Huawei shrugs off latest US reprieve

Chinese tech giant dismisses the latest extension of the US Temporary General Licence and maintains that the US government is harming its own interests in banning it

Huawei has played down the renewed extension of the US government’s Temporary General Licence, enabling it to continue doing business with US suppliers and partners for a further 90-day period, saying it will not have a substantial impact on the company’s business, and does not change the fact that it is being treated unfairly.

The extension was issued on 18 November by the US Department of Commerce’s Bureau of Industry and Security (BIS), authorising specific, limited engagements in transactions involving the export, re-export and transfer of items to Huawei and several of its non-US affiliates.

“The Temporary General Licence extension will allow carriers to continue to service customers in some of the most remote areas of the US who would otherwise be left in the dark,” said secretary of commerce Wilbur Ross.

“The department will continue to rigorously monitor sensitive technology exports to ensure that our innovations are not harnessed by those who would threaten our national security.”

A Huawei spokesperson said: “We have long held that the decision by the US Department of Commerce to add Huawei to the Entity List has caused more harm to the US than to Huawei.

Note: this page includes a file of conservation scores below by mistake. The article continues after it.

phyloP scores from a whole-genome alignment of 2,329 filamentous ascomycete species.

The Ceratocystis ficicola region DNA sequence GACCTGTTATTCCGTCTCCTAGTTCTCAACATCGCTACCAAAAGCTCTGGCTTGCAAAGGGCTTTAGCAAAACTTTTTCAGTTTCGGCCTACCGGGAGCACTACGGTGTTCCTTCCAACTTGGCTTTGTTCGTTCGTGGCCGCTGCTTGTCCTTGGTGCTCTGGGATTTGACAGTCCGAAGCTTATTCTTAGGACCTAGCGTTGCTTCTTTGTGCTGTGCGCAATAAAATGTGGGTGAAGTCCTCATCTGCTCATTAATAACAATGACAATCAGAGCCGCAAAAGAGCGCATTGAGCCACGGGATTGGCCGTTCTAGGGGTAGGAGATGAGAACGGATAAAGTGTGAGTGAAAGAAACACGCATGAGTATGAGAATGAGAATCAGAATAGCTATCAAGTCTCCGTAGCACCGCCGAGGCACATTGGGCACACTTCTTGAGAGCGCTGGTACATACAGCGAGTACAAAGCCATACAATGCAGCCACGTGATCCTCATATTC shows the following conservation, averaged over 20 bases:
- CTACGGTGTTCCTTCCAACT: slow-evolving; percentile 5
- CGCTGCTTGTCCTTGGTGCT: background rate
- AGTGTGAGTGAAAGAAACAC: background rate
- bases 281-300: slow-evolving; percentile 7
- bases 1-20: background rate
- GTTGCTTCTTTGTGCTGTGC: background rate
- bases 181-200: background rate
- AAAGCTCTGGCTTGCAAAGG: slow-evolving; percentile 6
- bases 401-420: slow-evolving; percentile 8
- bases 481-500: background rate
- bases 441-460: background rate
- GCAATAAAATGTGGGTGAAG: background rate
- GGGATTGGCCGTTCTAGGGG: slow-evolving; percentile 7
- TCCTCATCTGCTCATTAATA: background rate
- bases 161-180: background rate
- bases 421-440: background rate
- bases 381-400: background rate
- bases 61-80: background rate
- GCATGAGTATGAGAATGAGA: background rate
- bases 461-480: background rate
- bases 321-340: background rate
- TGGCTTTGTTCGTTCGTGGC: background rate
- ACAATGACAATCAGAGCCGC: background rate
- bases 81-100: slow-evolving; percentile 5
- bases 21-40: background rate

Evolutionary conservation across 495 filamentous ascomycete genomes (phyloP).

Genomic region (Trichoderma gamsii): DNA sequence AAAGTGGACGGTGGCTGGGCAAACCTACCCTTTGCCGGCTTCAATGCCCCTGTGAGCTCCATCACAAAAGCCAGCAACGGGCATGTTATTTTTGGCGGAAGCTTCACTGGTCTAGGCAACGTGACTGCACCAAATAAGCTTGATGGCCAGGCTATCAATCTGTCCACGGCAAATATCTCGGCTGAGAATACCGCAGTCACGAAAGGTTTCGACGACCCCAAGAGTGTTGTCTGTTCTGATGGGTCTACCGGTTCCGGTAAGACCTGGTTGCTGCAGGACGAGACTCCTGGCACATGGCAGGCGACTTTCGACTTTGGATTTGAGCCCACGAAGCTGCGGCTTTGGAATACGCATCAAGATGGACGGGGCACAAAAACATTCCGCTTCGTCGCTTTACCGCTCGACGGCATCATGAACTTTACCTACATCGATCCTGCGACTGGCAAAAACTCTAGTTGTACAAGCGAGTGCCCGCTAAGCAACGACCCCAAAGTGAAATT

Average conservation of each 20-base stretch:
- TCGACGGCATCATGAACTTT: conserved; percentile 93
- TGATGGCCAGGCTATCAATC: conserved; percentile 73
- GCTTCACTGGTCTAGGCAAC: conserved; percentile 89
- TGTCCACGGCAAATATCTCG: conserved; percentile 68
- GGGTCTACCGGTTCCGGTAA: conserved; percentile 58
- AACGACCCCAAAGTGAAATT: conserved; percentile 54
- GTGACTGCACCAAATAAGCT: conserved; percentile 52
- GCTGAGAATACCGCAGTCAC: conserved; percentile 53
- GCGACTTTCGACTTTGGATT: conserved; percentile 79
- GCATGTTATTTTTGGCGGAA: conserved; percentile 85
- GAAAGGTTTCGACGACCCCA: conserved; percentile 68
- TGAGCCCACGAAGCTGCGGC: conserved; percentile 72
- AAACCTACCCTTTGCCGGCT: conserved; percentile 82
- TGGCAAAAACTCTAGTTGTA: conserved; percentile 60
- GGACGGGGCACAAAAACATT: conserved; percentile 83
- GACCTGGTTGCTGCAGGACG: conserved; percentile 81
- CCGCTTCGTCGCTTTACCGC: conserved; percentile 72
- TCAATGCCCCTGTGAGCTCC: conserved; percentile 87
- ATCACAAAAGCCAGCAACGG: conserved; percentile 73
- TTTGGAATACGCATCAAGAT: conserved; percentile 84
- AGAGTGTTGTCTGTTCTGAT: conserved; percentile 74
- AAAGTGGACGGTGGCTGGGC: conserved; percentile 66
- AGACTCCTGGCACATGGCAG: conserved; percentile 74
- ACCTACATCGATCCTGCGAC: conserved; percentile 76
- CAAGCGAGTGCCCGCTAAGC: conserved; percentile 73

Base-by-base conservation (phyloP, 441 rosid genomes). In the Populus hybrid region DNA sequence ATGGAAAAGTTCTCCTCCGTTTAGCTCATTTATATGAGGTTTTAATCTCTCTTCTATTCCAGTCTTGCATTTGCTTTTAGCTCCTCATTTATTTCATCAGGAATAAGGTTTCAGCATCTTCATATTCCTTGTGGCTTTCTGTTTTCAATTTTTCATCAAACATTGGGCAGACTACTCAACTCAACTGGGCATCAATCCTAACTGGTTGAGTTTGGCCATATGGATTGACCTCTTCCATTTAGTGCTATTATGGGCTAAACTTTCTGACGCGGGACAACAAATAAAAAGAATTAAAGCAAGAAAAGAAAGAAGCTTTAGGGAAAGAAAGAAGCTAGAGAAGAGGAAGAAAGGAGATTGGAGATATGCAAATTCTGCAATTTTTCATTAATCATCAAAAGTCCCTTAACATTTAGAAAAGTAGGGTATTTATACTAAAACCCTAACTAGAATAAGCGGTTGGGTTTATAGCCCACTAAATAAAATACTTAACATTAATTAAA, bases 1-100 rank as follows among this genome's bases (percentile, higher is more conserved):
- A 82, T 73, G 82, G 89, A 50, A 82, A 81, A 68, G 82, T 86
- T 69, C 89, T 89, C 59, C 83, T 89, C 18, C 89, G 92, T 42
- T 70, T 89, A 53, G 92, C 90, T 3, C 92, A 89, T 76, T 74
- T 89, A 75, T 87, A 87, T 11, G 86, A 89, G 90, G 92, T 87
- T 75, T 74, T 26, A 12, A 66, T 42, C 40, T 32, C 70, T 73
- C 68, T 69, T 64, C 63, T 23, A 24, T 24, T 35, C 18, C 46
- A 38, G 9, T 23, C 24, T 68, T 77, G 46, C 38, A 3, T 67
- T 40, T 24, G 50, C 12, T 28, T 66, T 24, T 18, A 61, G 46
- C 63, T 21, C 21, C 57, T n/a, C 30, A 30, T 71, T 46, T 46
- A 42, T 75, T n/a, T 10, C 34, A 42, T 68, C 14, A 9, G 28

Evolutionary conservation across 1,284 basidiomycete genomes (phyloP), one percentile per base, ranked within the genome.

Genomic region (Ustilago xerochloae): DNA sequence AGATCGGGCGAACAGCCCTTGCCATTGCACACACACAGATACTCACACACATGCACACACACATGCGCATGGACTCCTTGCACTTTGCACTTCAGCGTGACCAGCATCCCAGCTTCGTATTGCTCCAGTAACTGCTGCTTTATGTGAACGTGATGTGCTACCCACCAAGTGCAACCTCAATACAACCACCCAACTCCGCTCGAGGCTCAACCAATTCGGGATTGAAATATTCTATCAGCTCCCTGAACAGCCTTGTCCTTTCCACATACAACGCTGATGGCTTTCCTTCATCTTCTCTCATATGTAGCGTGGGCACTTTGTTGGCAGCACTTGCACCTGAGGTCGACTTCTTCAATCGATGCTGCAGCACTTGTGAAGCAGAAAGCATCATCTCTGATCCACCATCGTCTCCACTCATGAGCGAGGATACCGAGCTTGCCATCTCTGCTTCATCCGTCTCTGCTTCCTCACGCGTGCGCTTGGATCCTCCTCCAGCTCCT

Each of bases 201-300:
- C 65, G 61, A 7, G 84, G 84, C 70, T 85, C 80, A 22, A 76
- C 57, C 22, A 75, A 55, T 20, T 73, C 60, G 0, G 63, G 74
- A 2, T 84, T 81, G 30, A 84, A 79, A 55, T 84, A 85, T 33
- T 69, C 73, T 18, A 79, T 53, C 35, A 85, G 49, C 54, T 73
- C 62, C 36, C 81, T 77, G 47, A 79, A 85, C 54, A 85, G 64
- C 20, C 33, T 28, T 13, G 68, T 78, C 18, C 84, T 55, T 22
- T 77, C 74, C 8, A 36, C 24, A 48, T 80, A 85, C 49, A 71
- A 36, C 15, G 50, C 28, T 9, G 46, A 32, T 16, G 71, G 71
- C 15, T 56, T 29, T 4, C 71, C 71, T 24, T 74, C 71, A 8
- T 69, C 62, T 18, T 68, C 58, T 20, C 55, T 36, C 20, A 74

“This has done significant economic harm to the American companies with which Huawei does business and has already disrupted collaboration and undermined the mutual trust on which the global supply chain depends. We call on the US government to put an end to this unjust treatment and remove Huawei from the Entity List.”

The Temporary General Licence was first issued in May 2019 and was intended as a temporary stay to help US telecoms and network providers that use Huawei’s equipment to make alternative arrangements ahead of a total ban on its activities in the US.

In August 2019, Ross issued a 90-day extension, saying: “Some of the rural companies are dependent on Huawei, so we’re giving them a little more time to wean themselves off.”

Huawei has long maintained it is innocent of any alleged wrongdoing and has repeatedly insisted that it is well-placed to weather any storm.

In recent remarks made at an event in Paris, William Xu, one of its directors, said: “If US companies can continue to supply Huawei with products and components, then we will still welcome them. If this is not possible, we will still maintain our robust business growth.

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“In terms of 5G, we do not rely on any US tech and components and are still the leading vendor. Against these circumstances, we welcome collaboration with suppliers from around the world.”

In the UK, the decision on whether or not to exclude Huawei from the 5G mobile networks currently being deployed was once again kicked further down the road earlier in November because of the upcoming General Election.

The decision was supposed to have been made during the summer when the government published its Telecoms supply chain review, but this was delayed because of the uncertainty created by the US government.

Meanwhile, the UK’s 5G roll-out continues apace with Huawei equipment being deployed extensively, which operators have said will cause a headache should Westminster follow Washington’s lead.

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